Under my byline

Epis-too-late

Posted in Art, Books, Living by Rrishi on 14 November 2009

OVERLEAF 55Clare Boothe Luce and her husband, 1954

When was the last time you wrote a letter? A real letter, in your own hand? Not since boarding school, in my case — although there was one, just for fun, sent to a friend last year. It took 10 days to reach Mumbai. Even India Post seems to have lost its faith in letters. If I become famous in my declining years, even if only by mistake, that friend will have a sample of my state of mind circa 2008 to offer my biographers.

Letters are on my mind of late because recently published volumes offer revelations about three artistic and intellectual greats, via new or freshly translated collections of their letters. I wrote about the publication of Vincent van Gogh’s passionate and excitable letters last week in this column (here); there are also the letters of poet T S Eliot (1888-1965) and political thinker Alexis de Tocqueville (1805-59), who wrote the famous Democracy in America. Not quite so recently, letters relating to author Roald Dahl (1916-90), and by poet Ted Hughes (1930-98), also have revealed aspects of each writer’s life and nature that had thus far remained hidden to those who knew them only through their published writings and interviews.

In each of these cases, and in many others (letters are an ancient literary genre), readers are interested not chiefly for prurient reasons but because, no surprise, these brilliant artists were nearly as brilliant in their personal communications as they were in their professional work. Even if the subject was mundane — money and material preoccupied van Gogh in many of his letters — when one puts that letter alongside the many others, and then compares them with the artist’s life trajectory, something larger than either emerges: life becomes art, and a legitimate subject of study and fascination. Poor them, wholly consumed by their audience at last, but lucky us.

Where the mere facts are sufficiently striking, even the things we thought we knew for sure are thrown into doubt: was Ted Hughes really so awful to his martyred poetess wife Sylvia Plath? He lived on for decades after her 1963 suicide while opprobrium rained down on him from feminists and academics. Was it all deserved? His letters, published in 2007, suggest not. Was T S Eliot really so foul to his first wife, and was he after all an anti-Semite? Again, his letters, just published, suggest not. And in the case of Roald Dahl, this author of clever, subversive children’s books was revealed last year, via a cache of letters found in America, to have been a British spy in the wartime USA, and to have slept with dozens of women including Clare Boothe Luce, wife of Henry Luce, the pathbreaking publisher of Time-Life-Fortune, all for king and country.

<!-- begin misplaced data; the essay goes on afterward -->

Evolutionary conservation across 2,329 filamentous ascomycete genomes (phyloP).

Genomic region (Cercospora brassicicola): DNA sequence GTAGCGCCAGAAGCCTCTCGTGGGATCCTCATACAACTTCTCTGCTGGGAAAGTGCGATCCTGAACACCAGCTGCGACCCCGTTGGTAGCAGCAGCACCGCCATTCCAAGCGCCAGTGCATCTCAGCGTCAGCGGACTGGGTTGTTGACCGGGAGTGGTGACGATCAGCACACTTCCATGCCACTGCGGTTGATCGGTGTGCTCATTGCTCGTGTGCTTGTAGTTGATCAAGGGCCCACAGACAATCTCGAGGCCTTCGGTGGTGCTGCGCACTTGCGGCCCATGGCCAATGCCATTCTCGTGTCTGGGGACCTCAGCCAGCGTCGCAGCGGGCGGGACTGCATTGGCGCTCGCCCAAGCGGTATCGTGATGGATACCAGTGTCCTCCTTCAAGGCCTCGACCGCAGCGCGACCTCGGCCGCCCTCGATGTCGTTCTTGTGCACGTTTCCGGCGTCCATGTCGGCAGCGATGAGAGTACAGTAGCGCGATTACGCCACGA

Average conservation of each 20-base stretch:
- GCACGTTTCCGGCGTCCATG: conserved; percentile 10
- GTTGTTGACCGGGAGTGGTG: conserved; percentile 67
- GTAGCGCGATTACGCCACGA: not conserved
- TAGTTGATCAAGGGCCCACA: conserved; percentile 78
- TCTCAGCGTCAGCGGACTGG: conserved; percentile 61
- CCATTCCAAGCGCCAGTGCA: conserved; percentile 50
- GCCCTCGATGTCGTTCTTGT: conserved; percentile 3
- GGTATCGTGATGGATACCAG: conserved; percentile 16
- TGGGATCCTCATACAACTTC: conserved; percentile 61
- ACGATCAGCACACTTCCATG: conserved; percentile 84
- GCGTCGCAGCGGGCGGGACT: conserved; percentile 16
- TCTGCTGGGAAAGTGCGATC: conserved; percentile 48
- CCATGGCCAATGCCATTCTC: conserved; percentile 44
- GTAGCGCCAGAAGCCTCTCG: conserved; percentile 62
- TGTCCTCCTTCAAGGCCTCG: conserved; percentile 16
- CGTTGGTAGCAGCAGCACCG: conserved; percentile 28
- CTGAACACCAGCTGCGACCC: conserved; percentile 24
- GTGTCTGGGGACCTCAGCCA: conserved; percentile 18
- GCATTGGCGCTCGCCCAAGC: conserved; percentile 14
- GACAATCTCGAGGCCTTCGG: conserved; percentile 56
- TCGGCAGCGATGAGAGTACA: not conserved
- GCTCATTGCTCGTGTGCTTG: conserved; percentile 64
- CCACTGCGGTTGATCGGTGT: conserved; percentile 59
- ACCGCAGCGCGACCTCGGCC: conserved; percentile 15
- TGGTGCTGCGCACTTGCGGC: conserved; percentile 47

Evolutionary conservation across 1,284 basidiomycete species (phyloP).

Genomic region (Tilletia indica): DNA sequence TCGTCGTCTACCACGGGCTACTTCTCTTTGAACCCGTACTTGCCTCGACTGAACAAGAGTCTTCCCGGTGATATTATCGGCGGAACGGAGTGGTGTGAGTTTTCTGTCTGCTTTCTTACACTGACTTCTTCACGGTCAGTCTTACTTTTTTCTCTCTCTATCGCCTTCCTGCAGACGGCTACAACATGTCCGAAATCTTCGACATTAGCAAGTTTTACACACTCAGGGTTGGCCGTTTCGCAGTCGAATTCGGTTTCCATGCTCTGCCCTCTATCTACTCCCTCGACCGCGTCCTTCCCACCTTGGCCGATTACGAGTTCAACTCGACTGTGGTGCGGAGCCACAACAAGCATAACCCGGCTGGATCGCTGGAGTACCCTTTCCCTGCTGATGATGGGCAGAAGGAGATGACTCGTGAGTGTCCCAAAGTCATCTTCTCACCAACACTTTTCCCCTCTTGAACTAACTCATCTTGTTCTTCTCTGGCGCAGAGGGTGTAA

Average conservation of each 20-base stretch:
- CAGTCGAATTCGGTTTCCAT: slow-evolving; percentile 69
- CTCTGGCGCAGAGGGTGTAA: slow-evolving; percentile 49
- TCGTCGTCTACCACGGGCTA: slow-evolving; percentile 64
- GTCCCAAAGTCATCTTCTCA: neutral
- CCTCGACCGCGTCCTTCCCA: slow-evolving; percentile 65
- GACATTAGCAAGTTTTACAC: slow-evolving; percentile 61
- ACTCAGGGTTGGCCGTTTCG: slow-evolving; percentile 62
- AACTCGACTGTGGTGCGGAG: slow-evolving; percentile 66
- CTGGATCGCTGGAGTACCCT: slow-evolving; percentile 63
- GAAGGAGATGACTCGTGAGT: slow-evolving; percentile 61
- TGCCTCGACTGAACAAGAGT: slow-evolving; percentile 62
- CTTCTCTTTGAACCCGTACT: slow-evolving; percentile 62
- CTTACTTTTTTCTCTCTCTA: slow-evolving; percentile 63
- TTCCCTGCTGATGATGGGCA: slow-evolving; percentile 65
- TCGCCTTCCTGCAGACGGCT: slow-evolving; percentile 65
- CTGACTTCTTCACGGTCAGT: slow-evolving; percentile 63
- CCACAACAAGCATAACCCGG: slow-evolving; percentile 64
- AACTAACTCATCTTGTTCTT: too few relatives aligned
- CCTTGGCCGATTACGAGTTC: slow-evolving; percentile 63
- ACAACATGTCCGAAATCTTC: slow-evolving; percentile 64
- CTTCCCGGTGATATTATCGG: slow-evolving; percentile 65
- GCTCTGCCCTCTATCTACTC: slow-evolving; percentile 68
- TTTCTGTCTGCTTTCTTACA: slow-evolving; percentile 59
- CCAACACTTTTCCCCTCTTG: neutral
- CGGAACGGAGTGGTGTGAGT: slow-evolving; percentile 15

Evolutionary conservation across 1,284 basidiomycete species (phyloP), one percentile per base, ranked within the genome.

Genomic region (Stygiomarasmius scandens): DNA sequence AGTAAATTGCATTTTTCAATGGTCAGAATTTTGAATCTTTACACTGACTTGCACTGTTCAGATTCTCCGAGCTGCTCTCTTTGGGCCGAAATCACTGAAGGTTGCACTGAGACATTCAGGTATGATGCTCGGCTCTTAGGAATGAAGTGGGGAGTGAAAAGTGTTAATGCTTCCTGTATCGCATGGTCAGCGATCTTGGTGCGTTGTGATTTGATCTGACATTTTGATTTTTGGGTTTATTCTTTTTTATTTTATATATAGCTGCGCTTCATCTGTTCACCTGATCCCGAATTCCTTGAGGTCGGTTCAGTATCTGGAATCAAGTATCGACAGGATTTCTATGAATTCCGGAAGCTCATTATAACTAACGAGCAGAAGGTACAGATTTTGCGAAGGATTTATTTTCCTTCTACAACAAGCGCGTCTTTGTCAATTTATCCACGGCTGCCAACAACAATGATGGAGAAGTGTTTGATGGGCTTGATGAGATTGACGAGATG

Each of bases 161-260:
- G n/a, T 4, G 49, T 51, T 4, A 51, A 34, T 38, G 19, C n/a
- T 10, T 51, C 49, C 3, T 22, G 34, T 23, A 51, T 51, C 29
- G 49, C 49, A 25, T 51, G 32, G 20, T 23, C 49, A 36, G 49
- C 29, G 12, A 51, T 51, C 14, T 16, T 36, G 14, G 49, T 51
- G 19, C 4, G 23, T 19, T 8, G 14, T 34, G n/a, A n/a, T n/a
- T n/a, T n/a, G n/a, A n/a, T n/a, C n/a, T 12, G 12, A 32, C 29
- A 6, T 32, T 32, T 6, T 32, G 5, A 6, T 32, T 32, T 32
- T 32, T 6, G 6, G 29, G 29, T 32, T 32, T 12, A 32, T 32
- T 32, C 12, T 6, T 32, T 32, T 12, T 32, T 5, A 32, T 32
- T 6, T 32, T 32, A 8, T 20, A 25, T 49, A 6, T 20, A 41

Tocqueville, writing home to France during his travels in America in the 1830s, composed long letters — “The thicker a letter, the less liable it is to go astray” — intended to be read aloud to family and friends, and as travel notes for his own use. (Here are some extracts.) Hughes, on the other hand, told his lover Assia Wevill, who was in the habit of keeping his letters: “I’m foolishly oppressed enough as it is with bloody eavesdroppers & filchers & greedy curiosity, & if you’re going to be sitting on all that for some Suzette suddenly to lay her hands on, then I can’t write freely.” But he did write, truthfully and without artifice. One doesn’t feel awkward reading even the most intimate of his letters. And van Gogh wrote directly, never imagining there would be other readers.

Reader: enjoy this wealth while it lasts. The epistolary age is drawing to an end. Electronic communications, though more numerous, lack the ceremony and pent-up reward of a letter. And what can you learn about the author from a flickering screen? Nothing compared to the many confessions of a handwritten letter.

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